In 1975 Kanhai accepted an invitation by the Black South African cricket board to coach Black kids in South Africa, which caused him to fall out of favor with the Guyana government, which was strongly anti-apartheid. In a time when the Guyana government showered many honors on Fredericks and Lloyd, Kanhai got no award whatsoever. Interestingly, he never got an award from the present government either, even though he is now employed (part time) by the state-owned Guyana Sugar Corporation as a coach in his native Berbice.

Kanhai, however, was rewarded for his valuable contributions to West Indies cricket by other West Indian territories, notably Jamaica. He coached the Jamaican team with distinction for several seasons in the late 80's and early 90's. For this, and his contribution to West Indies cricket, he received Jamaica's second highest national award.

As coach and manager of the West Indies team in the early 90's he was credited with the development of Brian Lara's ability to play long innings. He, however, complained about disciplinary problems among the West Indian players, and relinquished the job.

Kanhai still appears at cricket grounds in the Caribbean, and always has that pleasant air about him. No wonder, for this great player of yesteryear always enjoyed his game, and always shared that joy with spectators everywhere in the world. Who else but a player that enjoys his game thoroughly would hook a bouncer with such relish that he often ended up on his posterior after playing the shot?

-- Norm

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Roy Fredericks - bowler's nemesis!

Tuesday, April 30, 2002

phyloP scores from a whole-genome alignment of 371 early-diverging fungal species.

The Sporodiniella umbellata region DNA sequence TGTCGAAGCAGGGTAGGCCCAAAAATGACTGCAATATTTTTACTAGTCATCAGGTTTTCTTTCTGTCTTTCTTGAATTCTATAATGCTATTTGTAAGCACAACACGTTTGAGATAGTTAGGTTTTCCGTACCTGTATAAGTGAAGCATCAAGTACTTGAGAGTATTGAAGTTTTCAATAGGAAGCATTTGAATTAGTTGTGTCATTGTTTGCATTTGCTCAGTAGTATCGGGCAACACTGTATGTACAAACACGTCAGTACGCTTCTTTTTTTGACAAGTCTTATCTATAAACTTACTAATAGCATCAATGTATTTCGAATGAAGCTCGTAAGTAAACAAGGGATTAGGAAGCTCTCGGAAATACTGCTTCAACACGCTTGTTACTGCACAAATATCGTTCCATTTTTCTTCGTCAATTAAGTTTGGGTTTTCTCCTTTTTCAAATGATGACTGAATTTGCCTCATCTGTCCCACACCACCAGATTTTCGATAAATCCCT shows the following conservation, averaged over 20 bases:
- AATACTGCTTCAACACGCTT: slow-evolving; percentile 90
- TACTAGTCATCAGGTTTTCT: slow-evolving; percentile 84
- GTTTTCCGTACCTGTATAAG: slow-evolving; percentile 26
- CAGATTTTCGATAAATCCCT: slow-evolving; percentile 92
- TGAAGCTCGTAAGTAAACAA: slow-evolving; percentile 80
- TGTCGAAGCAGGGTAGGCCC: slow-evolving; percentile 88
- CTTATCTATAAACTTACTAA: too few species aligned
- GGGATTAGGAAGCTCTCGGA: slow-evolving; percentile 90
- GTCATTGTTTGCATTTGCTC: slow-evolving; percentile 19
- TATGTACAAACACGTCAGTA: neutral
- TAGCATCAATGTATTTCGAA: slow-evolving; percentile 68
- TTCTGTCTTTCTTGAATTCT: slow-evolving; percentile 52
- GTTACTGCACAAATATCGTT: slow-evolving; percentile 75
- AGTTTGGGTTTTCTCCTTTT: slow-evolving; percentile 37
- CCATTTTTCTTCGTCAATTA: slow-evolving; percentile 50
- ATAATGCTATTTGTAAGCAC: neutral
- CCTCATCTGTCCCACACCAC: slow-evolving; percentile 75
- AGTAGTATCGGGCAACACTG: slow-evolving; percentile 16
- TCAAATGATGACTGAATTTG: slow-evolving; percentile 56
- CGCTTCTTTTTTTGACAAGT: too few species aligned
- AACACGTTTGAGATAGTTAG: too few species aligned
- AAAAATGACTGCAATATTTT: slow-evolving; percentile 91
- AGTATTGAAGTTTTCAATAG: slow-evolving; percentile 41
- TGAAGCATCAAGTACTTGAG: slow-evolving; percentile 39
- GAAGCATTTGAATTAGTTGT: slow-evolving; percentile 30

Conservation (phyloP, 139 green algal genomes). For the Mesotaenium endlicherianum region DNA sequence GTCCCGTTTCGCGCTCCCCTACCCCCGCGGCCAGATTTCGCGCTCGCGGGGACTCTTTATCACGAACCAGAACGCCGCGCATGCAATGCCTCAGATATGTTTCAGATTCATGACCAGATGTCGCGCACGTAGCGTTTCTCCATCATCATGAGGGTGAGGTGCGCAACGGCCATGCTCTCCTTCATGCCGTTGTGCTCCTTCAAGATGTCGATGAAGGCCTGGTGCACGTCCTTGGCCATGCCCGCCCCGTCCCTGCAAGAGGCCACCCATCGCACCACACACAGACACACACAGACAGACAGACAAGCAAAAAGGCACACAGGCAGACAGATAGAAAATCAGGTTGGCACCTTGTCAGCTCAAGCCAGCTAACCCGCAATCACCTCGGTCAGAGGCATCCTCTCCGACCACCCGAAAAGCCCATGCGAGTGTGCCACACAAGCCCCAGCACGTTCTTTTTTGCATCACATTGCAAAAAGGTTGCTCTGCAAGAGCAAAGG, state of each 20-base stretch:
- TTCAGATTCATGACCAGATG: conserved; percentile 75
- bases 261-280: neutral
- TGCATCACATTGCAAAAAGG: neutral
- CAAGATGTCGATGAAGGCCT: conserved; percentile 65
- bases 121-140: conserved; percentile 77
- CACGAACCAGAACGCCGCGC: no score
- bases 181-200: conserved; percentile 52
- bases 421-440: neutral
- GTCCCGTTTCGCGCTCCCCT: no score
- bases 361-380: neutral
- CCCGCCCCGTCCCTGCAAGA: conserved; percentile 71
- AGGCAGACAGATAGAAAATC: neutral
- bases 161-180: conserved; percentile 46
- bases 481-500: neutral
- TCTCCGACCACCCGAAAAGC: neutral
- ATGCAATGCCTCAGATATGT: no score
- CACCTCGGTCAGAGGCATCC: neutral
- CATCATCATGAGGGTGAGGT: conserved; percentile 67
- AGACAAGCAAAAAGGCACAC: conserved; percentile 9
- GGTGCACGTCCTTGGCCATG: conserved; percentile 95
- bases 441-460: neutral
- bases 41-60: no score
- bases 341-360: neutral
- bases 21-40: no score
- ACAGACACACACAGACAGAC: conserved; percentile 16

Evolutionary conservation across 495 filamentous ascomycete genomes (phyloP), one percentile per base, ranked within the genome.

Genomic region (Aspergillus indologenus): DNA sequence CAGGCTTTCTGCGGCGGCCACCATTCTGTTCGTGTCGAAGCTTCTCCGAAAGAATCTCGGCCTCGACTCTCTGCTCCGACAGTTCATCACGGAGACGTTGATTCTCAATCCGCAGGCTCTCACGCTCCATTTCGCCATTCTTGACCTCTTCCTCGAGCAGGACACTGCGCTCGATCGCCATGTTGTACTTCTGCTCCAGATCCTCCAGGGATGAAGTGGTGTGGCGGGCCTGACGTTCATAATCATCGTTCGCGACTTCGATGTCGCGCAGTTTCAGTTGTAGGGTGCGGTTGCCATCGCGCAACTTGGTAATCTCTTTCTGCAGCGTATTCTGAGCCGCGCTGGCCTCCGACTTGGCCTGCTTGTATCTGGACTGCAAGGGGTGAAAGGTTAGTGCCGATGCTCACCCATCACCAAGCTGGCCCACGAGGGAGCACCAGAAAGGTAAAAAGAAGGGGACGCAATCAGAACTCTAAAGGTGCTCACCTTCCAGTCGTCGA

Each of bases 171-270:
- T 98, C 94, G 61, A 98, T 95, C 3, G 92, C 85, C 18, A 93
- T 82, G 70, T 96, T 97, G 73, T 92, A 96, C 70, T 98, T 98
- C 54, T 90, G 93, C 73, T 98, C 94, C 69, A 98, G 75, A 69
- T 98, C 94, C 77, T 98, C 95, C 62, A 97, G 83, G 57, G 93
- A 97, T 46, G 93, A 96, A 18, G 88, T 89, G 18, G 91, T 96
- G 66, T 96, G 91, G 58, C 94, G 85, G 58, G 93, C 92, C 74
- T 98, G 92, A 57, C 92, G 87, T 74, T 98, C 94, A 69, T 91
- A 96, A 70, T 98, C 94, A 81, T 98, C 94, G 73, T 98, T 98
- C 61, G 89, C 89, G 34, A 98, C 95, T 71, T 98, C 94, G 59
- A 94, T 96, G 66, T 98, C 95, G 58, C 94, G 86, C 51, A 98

Few batsmen really epitomised the best in West Indian batting as did Roy Clinton Fredericks. So pulverising was his batting that many an opening bowler simply refused to bowl at him, knowing how bad that would be for their confidence and bowling figures.

Born in Blairmont, in West Bank Berbice, Freddo first represented Guyana at table tennis. As a teenager, he represented Guyana at the Annual Caribbean Table Tennis Championships, where he impressed tremendously with his quick reflexes and good eye.

Fredericks made his cricket debut for Guyana in the Shell Shield in the mid 60's, when he was unexpectedly asked to step in for the regular opener Romain Etwaroo, who was injured on the eve of the match. He quickly established himself with a fighting half century, and in two years he was touring with the West Indies. (This was rather quick in those days.)

Frederick's success was rather moderate in his early Test career. He scored several 50's, but couldn't get a century, until New Zealand toured the West Indies in 1972. He hit 163, and helped Rowe get to that famous 214 on his Test debut. His batting improved tremendously after this. In a Shell Shield match against Jamaica, at Sabin Park, Fredericks hit 22 runs off the very first over, bowled by Jamaica's West Indies fast bowler Uton Dowe.

His most famous innings, however, was his 169 against Australia, in Perth, 1976. It was the 2nd Test of the series, and the other opener, Gordon Greenidge, had been dropped because he scored a double duck in the 1st Test. In addition, none of the other batsmen were willing to open the batting with Fredericks, for fear of Lillee and Thomson, Australia's red hot fast bowlers. Finally, Bernard Julien decided to do it, after only Lance Gibbs was willing to step forward.

The second ball of the innings, from Thomson, was duly dispatched for a big six into the stands by Fredericks and another driven straight back past the bowler to the fence. In 90 odd minutes before lunch (Holding had polished off the Australian tail earlier in the morning, this being the 2nd day), Fredericks and Julien hit the Aussie attacks to all parts of the ground, as well as out of it, scoring over a 120 runs. Julien, however, was struck on his hand and had his finger fractured just before lunch.